last_name<-sample(1:15, 1)
  full_name<-paste(names[name],last_names[last_name],sep=" ")
  full_names<-append(full_names,full_name)
}
end.time <- Sys.time()
time.taken <- end.time - start.time
time.taken

So this code is fairly simple...we have a couple of vectors with names and last names...then we loop 100000 times and then generate a couple of random numbers simply to read the vectors, create a full name and populate a new vector... with some random funny name combinations...



Well....the different between both runs is not really good...second time was a little bit higher...and 1 minute is kind of a lot...let's see how Julia behaves...

Here's the Julia source code...

Random_Numbers.jl
start = time()
names=["Anne","Gigi","Blag","Juergen","Marek","Ingo","Lars","Julia",
       "Danielle","Rocky","Julien","Uwe","Myles","Mike", "Steven"]
last_names=["Hardy","Read","Tejada","Schmerder","Kowalkiewicz","Sauerzapf",
            "Karg","Satsuta","Keene","Ongkowidjojo","Vayssiere","Kylau","Fenlon","Flynn","Taylor"]
full_names=String[]
full_name = ""
for i = 1:100000
        name=rand(1:15)
        last_name=rand(1:15)
        full_name = names[name] * " " * last_names[last_name]
        push!(full_names,full_name)
end
finish = time()
println("Time: ", finish-start)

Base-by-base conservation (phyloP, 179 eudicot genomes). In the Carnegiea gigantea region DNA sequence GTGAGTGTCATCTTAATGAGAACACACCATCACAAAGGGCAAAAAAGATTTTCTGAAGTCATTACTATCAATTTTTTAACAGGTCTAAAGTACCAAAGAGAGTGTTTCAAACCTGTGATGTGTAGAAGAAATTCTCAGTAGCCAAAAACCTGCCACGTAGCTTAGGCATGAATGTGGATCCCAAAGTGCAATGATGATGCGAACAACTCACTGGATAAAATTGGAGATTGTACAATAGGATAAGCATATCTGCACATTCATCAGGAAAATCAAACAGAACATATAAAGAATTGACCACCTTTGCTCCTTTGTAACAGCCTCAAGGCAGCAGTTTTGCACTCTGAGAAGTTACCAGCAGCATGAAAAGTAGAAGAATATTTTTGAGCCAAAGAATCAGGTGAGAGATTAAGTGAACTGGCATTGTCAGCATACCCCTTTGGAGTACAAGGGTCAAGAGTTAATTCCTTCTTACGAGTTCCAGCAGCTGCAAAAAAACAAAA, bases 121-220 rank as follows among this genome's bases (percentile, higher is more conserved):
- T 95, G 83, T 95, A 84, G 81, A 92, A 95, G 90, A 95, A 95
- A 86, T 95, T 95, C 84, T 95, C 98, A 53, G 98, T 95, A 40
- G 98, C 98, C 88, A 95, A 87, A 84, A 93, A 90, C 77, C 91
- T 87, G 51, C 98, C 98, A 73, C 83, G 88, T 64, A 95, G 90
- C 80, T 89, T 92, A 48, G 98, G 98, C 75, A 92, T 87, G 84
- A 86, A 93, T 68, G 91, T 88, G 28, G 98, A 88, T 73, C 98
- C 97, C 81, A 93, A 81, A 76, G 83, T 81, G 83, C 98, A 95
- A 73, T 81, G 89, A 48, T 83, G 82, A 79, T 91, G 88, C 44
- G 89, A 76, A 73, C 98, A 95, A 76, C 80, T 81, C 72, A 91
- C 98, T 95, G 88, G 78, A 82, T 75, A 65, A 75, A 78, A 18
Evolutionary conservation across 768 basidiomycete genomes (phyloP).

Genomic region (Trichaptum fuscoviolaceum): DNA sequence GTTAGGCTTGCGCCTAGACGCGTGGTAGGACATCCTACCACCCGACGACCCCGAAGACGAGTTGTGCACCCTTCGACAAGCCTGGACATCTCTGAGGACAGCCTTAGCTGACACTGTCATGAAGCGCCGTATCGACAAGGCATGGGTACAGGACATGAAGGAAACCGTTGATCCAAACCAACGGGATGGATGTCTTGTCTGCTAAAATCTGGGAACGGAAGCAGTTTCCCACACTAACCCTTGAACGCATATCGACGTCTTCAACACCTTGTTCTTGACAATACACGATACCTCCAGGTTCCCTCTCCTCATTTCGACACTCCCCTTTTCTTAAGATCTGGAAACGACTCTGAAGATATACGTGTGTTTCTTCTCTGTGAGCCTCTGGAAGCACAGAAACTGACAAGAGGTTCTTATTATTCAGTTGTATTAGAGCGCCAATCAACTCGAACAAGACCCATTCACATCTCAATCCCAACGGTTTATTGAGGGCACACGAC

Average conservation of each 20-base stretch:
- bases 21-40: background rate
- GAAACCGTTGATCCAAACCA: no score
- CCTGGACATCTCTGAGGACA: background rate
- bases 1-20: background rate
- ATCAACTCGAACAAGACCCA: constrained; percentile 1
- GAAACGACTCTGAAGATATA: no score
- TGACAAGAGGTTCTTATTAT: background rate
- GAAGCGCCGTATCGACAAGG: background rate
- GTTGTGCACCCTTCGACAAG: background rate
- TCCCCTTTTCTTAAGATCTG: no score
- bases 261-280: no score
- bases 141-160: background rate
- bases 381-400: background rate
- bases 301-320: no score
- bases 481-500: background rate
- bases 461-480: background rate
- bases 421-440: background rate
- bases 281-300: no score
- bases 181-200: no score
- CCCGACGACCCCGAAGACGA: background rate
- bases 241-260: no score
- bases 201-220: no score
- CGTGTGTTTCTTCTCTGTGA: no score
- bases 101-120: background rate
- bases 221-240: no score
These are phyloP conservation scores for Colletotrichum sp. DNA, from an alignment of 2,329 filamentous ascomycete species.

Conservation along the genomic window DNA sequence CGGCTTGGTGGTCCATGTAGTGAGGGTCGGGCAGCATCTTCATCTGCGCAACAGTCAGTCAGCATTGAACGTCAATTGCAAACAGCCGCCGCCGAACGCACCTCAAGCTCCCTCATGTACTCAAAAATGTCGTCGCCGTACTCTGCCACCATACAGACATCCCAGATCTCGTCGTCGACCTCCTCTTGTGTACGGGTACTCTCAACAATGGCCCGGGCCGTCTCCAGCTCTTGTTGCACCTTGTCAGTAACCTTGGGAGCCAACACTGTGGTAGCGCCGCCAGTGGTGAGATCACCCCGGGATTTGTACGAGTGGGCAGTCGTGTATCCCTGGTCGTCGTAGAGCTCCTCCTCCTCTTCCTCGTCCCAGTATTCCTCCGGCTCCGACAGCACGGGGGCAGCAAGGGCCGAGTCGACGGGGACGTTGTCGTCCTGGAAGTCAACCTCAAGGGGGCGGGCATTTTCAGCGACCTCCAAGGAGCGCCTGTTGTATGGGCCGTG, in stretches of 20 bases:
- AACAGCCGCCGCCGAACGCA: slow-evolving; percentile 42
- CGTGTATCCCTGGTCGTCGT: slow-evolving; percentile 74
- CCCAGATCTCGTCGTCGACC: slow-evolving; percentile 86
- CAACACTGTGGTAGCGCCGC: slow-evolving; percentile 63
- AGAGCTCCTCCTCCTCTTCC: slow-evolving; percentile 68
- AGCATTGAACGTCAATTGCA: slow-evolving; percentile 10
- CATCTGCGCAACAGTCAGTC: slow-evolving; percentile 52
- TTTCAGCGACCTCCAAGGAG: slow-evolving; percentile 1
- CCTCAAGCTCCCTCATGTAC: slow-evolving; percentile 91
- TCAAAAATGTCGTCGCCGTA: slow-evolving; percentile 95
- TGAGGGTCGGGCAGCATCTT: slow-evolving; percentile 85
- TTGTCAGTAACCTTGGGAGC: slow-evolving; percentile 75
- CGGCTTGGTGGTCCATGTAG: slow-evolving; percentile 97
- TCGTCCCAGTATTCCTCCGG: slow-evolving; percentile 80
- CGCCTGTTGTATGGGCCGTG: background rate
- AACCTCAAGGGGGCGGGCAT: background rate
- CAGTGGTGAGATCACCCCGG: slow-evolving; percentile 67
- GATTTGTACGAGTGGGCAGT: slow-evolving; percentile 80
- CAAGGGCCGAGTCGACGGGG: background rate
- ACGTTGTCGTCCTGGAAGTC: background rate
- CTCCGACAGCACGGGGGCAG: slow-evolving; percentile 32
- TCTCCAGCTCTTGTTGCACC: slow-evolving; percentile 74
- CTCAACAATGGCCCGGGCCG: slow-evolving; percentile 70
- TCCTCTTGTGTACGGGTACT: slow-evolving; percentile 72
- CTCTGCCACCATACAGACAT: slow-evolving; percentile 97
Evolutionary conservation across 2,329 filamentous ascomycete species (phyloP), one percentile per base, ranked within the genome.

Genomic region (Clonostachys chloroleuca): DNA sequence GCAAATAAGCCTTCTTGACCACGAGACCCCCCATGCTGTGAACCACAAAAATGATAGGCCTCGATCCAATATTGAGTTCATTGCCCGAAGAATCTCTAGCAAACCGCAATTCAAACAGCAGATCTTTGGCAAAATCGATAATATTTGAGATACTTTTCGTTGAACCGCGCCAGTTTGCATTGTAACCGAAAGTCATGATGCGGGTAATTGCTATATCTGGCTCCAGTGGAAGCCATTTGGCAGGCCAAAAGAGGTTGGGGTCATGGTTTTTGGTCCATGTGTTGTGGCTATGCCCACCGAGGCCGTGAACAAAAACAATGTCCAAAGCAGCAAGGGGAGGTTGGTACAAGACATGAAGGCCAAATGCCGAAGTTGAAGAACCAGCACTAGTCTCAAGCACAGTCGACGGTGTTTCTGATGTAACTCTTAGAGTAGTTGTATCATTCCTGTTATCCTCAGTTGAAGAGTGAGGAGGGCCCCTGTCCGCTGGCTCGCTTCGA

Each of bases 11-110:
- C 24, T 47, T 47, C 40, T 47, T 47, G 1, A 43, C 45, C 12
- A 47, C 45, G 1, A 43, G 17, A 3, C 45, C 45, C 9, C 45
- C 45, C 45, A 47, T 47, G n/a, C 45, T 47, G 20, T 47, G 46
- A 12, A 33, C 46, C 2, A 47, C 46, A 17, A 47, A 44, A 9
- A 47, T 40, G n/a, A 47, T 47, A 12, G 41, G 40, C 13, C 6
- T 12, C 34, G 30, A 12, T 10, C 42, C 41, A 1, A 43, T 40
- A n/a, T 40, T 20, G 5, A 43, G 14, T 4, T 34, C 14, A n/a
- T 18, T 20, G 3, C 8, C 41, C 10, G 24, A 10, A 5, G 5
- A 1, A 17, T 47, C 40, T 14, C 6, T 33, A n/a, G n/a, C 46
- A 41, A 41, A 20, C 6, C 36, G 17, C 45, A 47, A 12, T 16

So this code as well, creates two arrays with names and last names, do a loop 100000 times, generate a couple of random numbers, mix a name with a last name and then populate a new array with some mixed full names...


Just like in the R code...the second time took Julia a little bit more...but...less than a second?! That's something like...amazingly fast and really took R by storm...

Now...I believe you will start to take Julia more seriously -:D

Hope you liked this blog...

Greetings,

Blag.
Development Culture.

jueves, 15 de mayo de 2014

Social Media Mining with R - Book review

I was really excited when my friend from Packt Publishing send me this book...as I haven't read any R book in a while...but don't get me wrong...the book is not bad...it's just that I expected a little bit more...let me explain a little bit...


This book is not too big, which is something I appreciate...it's 122 pages...it comes with a short introduction to R which is good for newbies and then it goes straight to Social Media Mining using Twitter.


The problem I had with this book...and that's maybe not really a bad thing...it has more Social Media Mining explanation than actual code...so sure, it does a great job explaining how Social Media Mining works but for a die hard developer like me...the source code is more important...